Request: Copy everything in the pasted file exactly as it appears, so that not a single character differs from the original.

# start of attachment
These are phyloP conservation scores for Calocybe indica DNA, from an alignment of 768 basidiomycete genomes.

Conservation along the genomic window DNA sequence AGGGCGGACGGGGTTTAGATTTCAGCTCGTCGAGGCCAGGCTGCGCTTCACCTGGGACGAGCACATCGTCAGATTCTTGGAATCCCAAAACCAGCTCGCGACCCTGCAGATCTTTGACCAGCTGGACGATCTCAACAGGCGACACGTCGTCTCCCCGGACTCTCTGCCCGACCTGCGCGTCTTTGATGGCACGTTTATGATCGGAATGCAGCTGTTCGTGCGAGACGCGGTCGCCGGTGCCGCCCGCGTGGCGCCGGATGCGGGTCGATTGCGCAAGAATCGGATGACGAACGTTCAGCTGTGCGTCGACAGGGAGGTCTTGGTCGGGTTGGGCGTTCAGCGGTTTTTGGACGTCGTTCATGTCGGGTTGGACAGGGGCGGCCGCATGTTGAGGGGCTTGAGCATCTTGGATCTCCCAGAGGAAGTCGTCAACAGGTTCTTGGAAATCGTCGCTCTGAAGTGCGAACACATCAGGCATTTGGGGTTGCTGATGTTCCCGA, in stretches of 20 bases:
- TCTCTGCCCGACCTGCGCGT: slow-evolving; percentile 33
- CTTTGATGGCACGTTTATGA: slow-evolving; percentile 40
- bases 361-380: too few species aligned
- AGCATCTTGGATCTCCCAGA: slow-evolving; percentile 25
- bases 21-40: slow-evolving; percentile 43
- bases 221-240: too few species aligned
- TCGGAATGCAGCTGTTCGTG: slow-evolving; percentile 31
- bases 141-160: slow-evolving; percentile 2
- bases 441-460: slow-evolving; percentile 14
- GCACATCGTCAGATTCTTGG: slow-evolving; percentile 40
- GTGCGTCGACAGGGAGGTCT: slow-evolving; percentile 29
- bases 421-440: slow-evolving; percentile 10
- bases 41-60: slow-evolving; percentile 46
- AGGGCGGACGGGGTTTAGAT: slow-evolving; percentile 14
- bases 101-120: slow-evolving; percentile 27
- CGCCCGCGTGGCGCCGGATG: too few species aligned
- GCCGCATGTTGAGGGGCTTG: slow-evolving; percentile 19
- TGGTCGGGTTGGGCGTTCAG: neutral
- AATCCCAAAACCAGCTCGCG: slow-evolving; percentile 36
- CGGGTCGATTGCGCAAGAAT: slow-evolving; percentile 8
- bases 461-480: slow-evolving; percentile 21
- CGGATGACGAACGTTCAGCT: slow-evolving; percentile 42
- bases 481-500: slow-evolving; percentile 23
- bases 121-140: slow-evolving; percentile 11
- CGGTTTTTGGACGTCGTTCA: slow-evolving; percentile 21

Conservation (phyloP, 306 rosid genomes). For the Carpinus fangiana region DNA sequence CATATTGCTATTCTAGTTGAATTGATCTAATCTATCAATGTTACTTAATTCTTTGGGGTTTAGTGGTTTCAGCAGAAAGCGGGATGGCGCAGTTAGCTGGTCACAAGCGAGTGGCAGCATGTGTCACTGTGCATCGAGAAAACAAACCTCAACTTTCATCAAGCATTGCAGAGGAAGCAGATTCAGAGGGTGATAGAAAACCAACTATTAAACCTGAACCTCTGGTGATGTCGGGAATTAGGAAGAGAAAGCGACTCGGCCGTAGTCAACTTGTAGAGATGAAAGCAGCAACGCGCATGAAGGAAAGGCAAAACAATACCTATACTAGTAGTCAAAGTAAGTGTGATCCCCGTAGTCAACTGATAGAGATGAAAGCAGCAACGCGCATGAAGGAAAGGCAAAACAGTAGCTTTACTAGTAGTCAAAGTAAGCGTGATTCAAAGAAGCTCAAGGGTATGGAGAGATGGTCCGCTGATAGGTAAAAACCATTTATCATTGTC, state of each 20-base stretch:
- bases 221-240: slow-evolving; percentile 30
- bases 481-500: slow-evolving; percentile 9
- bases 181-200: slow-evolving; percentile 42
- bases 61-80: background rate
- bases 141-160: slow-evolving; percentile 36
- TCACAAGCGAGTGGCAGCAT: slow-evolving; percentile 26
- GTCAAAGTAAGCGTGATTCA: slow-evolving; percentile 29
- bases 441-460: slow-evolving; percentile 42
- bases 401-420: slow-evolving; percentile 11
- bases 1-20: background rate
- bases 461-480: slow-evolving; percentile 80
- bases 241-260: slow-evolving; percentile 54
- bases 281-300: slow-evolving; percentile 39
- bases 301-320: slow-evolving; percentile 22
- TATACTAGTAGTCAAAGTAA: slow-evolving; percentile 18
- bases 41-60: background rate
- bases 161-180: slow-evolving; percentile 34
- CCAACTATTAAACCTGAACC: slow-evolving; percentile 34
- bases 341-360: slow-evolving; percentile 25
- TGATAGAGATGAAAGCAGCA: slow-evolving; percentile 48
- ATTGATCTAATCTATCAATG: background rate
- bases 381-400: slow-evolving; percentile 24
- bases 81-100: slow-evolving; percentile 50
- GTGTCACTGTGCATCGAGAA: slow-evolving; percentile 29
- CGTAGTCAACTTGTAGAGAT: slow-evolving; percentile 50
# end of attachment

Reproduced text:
These are phyloP conservation scores for Calocybe indica DNA, from an alignment of 768 basidiomycete genomes.

Conservation along the genomic window DNA sequence AGGGCGGACGGGGTTTAGATTTCAGCTCGTCGAGGCCAGGCTGCGCTTCACCTGGGACGAGCACATCGTCAGATTCTTGGAATCCCAAAACCAGCTCGCGACCCTGCAGATCTTTGACCAGCTGGACGATCTCAACAGGCGACACGTCGTCTCCCCGGACTCTCTGCCCGACCTGCGCGTCTTTGATGGCACGTTTATGATCGGAATGCAGCTGTTCGTGCGAGACGCGGTCGCCGGTGCCGCCCGCGTGGCGCCGGATGCGGGTCGATTGCGCAAGAATCGGATGACGAACGTTCAGCTGTGCGTCGACAGGGAGGTCTTGGTCGGGTTGGGCGTTCAGCGGTTTTTGGACGTCGTTCATGTCGGGTTGGACAGGGGCGGCCGCATGTTGAGGGGCTTGAGCATCTTGGATCTCCCAGAGGAAGTCGTCAACAGGTTCTTGGAAATCGTCGCTCTGAAGTGCGAACACATCAGGCATTTGGGGTTGCTGATGTTCCCGA, in stretches of 20 bases:
- TCTCTGCCCGACCTGCGCGT: slow-evolving; percentile 33
- CTTTGATGGCACGTTTATGA: slow-evolving; percentile 40
- bases 361-380: too few species aligned
- AGCATCTTGGATCTCCCAGA: slow-evolving; percentile 25
- bases 21-40: slow-evolving; percentile 43
- bases 221-240: too few species aligned
- TCGGAATGCAGCTGTTCGTG: slow-evolving; percentile 31
- bases 141-160: slow-evolving; percentile 2
- bases 441-460: slow-evolving; percentile 14
- GCACATCGTCAGATTCTTGG: slow-evolving; percentile 40
- GTGCGTCGACAGGGAGGTCT: slow-evolving; percentile 29
- bases 421-440: slow-evolving; percentile 10
- bases 41-60: slow-evolving; percentile 46
- AGGGCGGACGGGGTTTAGAT: slow-evolving; percentile 14
- bases 101-120: slow-evolving; percentile 27
- CGCCCGCGTGGCGCCGGATG: too few species aligned
- GCCGCATGTTGAGGGGCTTG: slow-evolving; percentile 19
- TGGTCGGGTTGGGCGTTCAG: neutral
- AATCCCAAAACCAGCTCGCG: slow-evolving; percentile 36
- CGGGTCGATTGCGCAAGAAT: slow-evolving; percentile 8
- bases 461-480: slow-evolving; percentile 21
- CGGATGACGAACGTTCAGCT: slow-evolving; percentile 42
- bases 481-500: slow-evolving; percentile 23
- bases 121-140: slow-evolving; percentile 11
- CGGTTTTTGGACGTCGTTCA: slow-evolving; percentile 21

Conservation (phyloP, 306 rosid genomes). For the Carpinus fangiana region DNA sequence CATATTGCTATTCTAGTTGAATTGATCTAATCTATCAATGTTACTTAATTCTTTGGGGTTTAGTGGTTTCAGCAGAAAGCGGGATGGCGCAGTTAGCTGGTCACAAGCGAGTGGCAGCATGTGTCACTGTGCATCGAGAAAACAAACCTCAACTTTCATCAAGCATTGCAGAGGAAGCAGATTCAGAGGGTGATAGAAAACCAACTATTAAACCTGAACCTCTGGTGATGTCGGGAATTAGGAAGAGAAAGCGACTCGGCCGTAGTCAACTTGTAGAGATGAAAGCAGCAACGCGCATGAAGGAAAGGCAAAACAATACCTATACTAGTAGTCAAAGTAAGTGTGATCCCCGTAGTCAACTGATAGAGATGAAAGCAGCAACGCGCATGAAGGAAAGGCAAAACAGTAGCTTTACTAGTAGTCAAAGTAAGCGTGATTCAAAGAAGCTCAAGGGTATGGAGAGATGGTCCGCTGATAGGTAAAAACCATTTATCATTGTC, state of each 20-base stretch:
- bases 221-240: slow-evolving; percentile 30
- bases 481-500: slow-evolving; percentile 9
- bases 181-200: slow-evolving; percentile 42
- bases 61-80: background rate
- bases 141-160: slow-evolving; percentile 36
- TCACAAGCGAGTGGCAGCAT: slow-evolving; percentile 26
- GTCAAAGTAAGCGTGATTCA: slow-evolving; percentile 29
- bases 441-460: slow-evolving; percentile 42
- bases 401-420: slow-evolving; percentile 11
- bases 1-20: background rate
- bases 461-480: slow-evolving; percentile 80
- bases 241-260: slow-evolving; percentile 54
- bases 281-300: slow-evolving; percentile 39
- bases 301-320: slow-evolving; percentile 22
- TATACTAGTAGTCAAAGTAA: slow-evolving; percentile 18
- bases 41-60: background rate
- bases 161-180: slow-evolving; percentile 34
- CCAACTATTAAACCTGAACC: slow-evolving; percentile 34
- bases 341-360: slow-evolving; percentile 25
- TGATAGAGATGAAAGCAGCA: slow-evolving; percentile 48
- ATTGATCTAATCTATCAATG: background rate
- bases 381-400: slow-evolving; percentile 24
- bases 81-100: slow-evolving; percentile 50
- GTGTCACTGTGCATCGAGAA: slow-evolving; percentile 29
- CGTAGTCAACTTGTAGAGAT: slow-evolving; percentile 50